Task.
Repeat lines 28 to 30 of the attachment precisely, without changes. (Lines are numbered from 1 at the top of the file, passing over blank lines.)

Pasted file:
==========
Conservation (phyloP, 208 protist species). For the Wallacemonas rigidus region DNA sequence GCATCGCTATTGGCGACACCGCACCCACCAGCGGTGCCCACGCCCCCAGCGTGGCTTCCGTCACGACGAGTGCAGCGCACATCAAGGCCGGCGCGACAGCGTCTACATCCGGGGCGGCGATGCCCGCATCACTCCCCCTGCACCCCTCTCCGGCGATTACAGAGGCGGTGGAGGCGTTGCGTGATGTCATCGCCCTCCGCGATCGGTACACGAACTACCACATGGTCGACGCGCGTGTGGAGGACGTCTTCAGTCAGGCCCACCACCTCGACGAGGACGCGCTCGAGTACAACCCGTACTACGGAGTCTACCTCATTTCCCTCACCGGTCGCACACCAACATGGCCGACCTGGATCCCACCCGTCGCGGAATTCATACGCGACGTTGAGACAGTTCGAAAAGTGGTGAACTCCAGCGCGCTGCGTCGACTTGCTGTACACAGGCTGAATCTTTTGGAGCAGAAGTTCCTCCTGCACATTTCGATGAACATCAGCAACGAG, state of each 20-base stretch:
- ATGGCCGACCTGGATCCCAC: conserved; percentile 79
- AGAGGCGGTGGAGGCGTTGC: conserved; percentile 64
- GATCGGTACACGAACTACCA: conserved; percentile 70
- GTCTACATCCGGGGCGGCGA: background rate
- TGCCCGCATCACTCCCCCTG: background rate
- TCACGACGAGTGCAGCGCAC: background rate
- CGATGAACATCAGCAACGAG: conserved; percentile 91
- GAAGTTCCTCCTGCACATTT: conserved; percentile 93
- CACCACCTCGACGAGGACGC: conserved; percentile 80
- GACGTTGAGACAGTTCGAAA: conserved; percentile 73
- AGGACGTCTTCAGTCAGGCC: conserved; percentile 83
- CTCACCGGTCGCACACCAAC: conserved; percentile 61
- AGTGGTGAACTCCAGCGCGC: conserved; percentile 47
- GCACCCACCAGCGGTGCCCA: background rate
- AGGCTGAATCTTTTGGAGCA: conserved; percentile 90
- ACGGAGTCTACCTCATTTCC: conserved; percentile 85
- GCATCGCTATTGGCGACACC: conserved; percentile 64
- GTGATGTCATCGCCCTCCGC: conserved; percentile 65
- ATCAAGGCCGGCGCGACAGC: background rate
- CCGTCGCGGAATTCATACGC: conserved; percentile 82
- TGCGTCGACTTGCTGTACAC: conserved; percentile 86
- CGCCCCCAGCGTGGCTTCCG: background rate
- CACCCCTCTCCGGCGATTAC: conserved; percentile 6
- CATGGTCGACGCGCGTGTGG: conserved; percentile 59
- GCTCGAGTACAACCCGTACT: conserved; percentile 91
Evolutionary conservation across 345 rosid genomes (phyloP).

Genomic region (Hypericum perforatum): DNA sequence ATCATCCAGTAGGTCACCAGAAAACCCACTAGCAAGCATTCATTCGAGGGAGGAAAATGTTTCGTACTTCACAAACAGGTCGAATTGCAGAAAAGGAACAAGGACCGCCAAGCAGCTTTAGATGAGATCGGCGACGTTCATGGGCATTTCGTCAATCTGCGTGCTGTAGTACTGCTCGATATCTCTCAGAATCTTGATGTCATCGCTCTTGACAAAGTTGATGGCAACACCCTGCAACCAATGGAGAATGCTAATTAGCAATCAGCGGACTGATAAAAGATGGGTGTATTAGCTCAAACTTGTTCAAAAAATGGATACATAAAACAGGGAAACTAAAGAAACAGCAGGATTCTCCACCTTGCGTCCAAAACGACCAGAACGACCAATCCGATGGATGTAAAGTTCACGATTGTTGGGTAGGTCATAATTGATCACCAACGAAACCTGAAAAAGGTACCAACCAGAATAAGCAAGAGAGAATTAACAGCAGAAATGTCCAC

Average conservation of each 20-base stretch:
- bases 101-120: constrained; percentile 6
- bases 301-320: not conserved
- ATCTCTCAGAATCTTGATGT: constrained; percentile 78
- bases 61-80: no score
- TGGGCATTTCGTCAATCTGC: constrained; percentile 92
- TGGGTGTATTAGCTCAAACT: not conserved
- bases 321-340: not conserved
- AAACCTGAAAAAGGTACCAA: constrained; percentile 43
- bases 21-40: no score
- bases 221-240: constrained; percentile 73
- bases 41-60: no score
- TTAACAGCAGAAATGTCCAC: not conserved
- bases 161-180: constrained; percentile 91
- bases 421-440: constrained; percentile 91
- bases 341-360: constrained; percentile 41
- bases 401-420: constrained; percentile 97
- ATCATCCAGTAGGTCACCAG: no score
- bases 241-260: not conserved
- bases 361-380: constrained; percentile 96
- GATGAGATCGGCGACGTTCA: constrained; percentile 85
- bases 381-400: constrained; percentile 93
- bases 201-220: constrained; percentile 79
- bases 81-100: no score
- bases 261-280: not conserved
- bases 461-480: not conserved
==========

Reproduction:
Genomic region (Hypericum perforatum): DNA sequence ATCATCCAGTAGGTCACCAGAAAACCCACTAGCAAGCATTCATTCGAGGGAGGAAAATGTTTCGTACTTCACAAACAGGTCGAATTGCAGAAAAGGAACAAGGACCGCCAAGCAGCTTTAGATGAGATCGGCGACGTTCATGGGCATTTCGTCAATCTGCGTGCTGTAGTACTGCTCGATATCTCTCAGAATCTTGATGTCATCGCTCTTGACAAAGTTGATGGCAACACCCTGCAACCAATGGAGAATGCTAATTAGCAATCAGCGGACTGATAAAAGATGGGTGTATTAGCTCAAACTTGTTCAAAAAATGGATACATAAAACAGGGAAACTAAAGAAACAGCAGGATTCTCCACCTTGCGTCCAAAACGACCAGAACGACCAATCCGATGGATGTAAAGTTCACGATTGTTGGGTAGGTCATAATTGATCACCAACGAAACCTGAAAAAGGTACCAACCAGAATAAGCAAGAGAGAATTAACAGCAGAAATGTCCAC

Average conservation of each 20-base stretch:
- bases 101-120: constrained; percentile 6